Photo: A final check-out of the last Triton-C drivetrain prior to installation (Courtesy of Oscilla Power)

Oscilla Power installs drivetrains for Triton-C wave energy device

U.S.-based wave energy company Oscilla Power has completed the installation of three drivetrains for its Triton-C wave energy device ahead of upcoming deployment in Hawaii.

A photo showing the final check-out of the last Triton-C drivetrain prior to installation (Courtesy of Oscilla Power)
A final check-out of the last Triton-C drivetrain prior to installation (Courtesy of Oscilla Power)

The drivetrains are said to be the crucial component to the Triton-C, as they are form parts that help convert the energy from the waves into electricity.

According to Oscilla Power, there are a total of three tendons with one going to each drivetrain. As the Triton-C moves, those tendons move within them, and that is how energy is captured and harnessed.

Photo showing the installation of the final drivetrain for Triton-C system (Courtesy of Oscilla Power)
The installation of the final drivetrain for Triton-C system (Courtesy of Oscilla Power)

The company’s community-scale Triton-C wave energy system, currently in its final stages of construction and assembly, contains three drivetrains which together can produce more than 100kW of clean power.

Tim Mundon, VP of Engineering at Oscilla Power, said: “The Triton drivetrain can uniquely eliminate much of the variability of ocean waves, enabling it to become one of the most consistent renewable energy sources in the future”.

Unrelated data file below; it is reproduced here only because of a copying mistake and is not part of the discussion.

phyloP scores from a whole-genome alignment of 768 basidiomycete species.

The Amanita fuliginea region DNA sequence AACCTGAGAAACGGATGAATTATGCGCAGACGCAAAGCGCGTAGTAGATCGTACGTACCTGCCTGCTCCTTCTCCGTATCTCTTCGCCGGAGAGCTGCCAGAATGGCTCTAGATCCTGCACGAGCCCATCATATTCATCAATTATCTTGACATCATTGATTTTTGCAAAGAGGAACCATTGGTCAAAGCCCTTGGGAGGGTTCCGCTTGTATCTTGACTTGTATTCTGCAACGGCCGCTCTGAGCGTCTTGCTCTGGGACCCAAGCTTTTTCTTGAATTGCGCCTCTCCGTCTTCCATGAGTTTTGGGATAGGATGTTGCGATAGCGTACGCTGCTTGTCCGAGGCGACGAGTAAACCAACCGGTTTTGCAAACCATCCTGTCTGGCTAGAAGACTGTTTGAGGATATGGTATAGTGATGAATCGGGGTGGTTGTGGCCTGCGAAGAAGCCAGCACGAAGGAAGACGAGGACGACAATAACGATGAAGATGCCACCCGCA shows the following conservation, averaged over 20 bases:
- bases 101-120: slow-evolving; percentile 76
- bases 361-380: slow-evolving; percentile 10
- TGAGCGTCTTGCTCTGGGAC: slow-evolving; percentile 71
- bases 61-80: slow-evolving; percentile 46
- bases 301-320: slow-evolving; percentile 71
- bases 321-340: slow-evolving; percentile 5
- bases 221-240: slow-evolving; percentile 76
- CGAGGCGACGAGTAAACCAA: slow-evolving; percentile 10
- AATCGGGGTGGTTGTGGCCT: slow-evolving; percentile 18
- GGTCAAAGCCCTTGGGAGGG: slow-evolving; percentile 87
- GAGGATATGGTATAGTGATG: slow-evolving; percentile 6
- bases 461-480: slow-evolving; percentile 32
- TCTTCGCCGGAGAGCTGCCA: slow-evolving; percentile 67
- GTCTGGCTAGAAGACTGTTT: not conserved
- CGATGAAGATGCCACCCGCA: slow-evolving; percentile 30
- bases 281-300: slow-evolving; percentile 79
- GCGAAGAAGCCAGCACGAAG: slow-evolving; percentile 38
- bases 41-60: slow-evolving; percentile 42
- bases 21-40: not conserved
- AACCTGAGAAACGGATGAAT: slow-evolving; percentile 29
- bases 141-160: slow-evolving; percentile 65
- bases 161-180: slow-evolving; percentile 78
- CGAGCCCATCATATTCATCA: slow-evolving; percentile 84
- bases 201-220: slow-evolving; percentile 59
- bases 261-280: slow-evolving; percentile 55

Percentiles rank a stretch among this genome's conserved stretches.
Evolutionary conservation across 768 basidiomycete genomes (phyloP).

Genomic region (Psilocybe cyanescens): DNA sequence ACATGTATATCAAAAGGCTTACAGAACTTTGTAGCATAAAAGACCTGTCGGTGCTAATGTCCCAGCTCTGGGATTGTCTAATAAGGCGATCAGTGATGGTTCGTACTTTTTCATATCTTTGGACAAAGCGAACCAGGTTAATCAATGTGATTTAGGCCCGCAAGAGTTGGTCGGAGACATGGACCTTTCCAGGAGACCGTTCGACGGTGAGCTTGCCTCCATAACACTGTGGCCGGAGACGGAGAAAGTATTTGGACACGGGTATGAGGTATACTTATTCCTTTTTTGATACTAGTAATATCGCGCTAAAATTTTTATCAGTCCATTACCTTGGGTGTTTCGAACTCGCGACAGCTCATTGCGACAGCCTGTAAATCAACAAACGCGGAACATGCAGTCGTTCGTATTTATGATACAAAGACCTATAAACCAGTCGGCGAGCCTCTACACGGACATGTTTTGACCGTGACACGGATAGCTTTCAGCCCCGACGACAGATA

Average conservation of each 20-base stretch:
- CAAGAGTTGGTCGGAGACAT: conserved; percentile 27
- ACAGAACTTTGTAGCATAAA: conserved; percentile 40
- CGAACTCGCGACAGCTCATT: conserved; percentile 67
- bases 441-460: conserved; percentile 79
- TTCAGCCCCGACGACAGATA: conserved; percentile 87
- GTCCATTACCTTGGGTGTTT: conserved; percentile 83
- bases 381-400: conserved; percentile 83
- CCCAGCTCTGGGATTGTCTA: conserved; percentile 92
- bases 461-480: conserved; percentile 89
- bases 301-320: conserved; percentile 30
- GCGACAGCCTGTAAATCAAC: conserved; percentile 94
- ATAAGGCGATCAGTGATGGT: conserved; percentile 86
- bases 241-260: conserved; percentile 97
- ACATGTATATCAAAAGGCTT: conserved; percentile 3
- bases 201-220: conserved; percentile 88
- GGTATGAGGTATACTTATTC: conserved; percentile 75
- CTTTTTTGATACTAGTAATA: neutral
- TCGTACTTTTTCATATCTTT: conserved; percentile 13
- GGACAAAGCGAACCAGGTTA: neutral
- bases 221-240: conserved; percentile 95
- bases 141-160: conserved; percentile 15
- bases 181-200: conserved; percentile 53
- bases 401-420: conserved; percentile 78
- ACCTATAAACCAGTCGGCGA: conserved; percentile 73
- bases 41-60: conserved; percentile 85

The upcoming Triton-C deployment at the Kaneohe Marine Corps in Hawaii, expected to take place later in 2021, is Oscilla Power’s largest project to date.

To remind, Oscilla Power secured additional $2.4 million from the U.S. Department of Energy (DOE) in April 2021 to support the Hawaii deployment and demonstration.

Triton is a multi-mode point absorber that consists of a geometrically optimized surface float connected to a ring-shaped, vertically asymmetric heave plate by three taut, flexible tendons.

Unlike most conventional wave energy devices, Triton’s surface float can extract energy from ocean waves in all six degrees of freedom (heave, pitch, surge, roll and yaw) allowing for increased energy capture across a wider range of ocean conditions, according to Oscilla Power.

Moving forward, Oscilla Power hopes that this deployment will serve as a proof-of-concept product for other small communities along the U.S. Pacific Coast, Alaska, Hawaii, and remote islands.

In addition, the company has recently launched a crowdfunding campaign to support its future wave energy projects, targeting $3 million via StartEngine platform.

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The funding would be used for the development and deployment of its first utility-scale megawatt-size system in India, Oscilla Power said earlier.